Therefore, BOTW's failure to argue the issue of standing in prior briefing and its dilatory behavior that resulted in the advancement of these new arguments in Motions I and II are sufficient grounds to deny the Motions without further discussion. However, the Court will consider whether there is a need to correct a clear error in its ruling on standing.

         A. Standing

         To establish standing, a plaintiff must prove (1) an injury that is (2) fairly traceable to the defendant's allegedly unlawful conduct and that is (3) likely to be redressed by the requested relief.[16] Where a party fails to carry its burden of establishing standing, the court must dismiss for lack of jurisdiction.[17]

         As stated in the dismissal order, “for the injury in this case to be fairly traceable to Defendants under claims three through seven, BOTW depends on its allegations of alter ego and reverse veil piercing in claims one and two.”[18] “The element of traceability requires the plaintiff to show that the defendant is responsible for the injury, rather than some other party not before the court.”[19] However, BOTW would have the Court accept its allegations of resulting trust and alter ego as true under the usual Rule 12(b)(6) standard, [20] despite the fact that the Court dismissed the two claims as impermissible claim-splitting.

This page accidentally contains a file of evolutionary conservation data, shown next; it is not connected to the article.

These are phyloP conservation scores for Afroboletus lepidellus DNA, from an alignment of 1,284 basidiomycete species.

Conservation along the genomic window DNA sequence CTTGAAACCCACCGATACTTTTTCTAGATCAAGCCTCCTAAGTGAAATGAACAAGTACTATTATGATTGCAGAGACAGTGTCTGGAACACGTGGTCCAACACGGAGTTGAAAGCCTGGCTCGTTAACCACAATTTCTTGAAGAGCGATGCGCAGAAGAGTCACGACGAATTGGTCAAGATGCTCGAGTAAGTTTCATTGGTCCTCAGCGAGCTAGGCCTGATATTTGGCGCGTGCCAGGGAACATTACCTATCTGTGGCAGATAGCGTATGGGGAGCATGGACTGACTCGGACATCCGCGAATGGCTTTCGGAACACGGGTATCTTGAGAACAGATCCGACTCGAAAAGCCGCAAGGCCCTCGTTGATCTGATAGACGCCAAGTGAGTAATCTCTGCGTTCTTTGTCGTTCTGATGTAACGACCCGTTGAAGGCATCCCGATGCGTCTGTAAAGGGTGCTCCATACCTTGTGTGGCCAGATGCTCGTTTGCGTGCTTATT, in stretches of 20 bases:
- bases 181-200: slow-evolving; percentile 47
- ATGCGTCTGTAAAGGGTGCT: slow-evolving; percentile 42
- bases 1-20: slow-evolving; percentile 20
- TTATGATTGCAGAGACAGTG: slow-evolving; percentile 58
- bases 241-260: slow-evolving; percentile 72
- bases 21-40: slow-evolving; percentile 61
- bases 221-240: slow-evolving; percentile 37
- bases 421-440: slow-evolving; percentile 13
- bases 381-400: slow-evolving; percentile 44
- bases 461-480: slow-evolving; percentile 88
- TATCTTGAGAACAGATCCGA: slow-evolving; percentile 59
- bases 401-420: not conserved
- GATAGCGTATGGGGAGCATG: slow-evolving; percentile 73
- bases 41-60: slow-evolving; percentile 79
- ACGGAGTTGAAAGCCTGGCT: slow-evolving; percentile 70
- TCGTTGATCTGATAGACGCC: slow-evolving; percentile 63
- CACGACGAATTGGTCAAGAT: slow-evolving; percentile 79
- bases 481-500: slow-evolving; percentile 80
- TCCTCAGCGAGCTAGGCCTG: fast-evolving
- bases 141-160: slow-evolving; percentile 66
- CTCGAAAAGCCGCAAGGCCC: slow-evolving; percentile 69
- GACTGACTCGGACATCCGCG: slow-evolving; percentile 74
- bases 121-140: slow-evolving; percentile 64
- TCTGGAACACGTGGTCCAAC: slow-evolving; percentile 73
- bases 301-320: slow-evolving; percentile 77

BOTW looks to Southern Utah Wilderness Alliance v. Palma for support. That case held, “When evaluating a plaintiff's standing at the stage of a motion to dismiss on the pleadings, both the trial and reviewing courts must accept as true all material allegations of the complaint, and must construe the complaint in favor of the complaining party.”[21] BOTW argues, “In short, demonstration that the property transferred and encumbered is Newell Whitney's property is an element of its claims; the fact that BOTW has not proved this yet does not mean that BOTW lacks standing to pursue Claims 3-7.”[22] BOTW asks, if BOTW is required to prove resulting trust and alter ego at the pleadings stage, ‚Äúthen in what other types of ...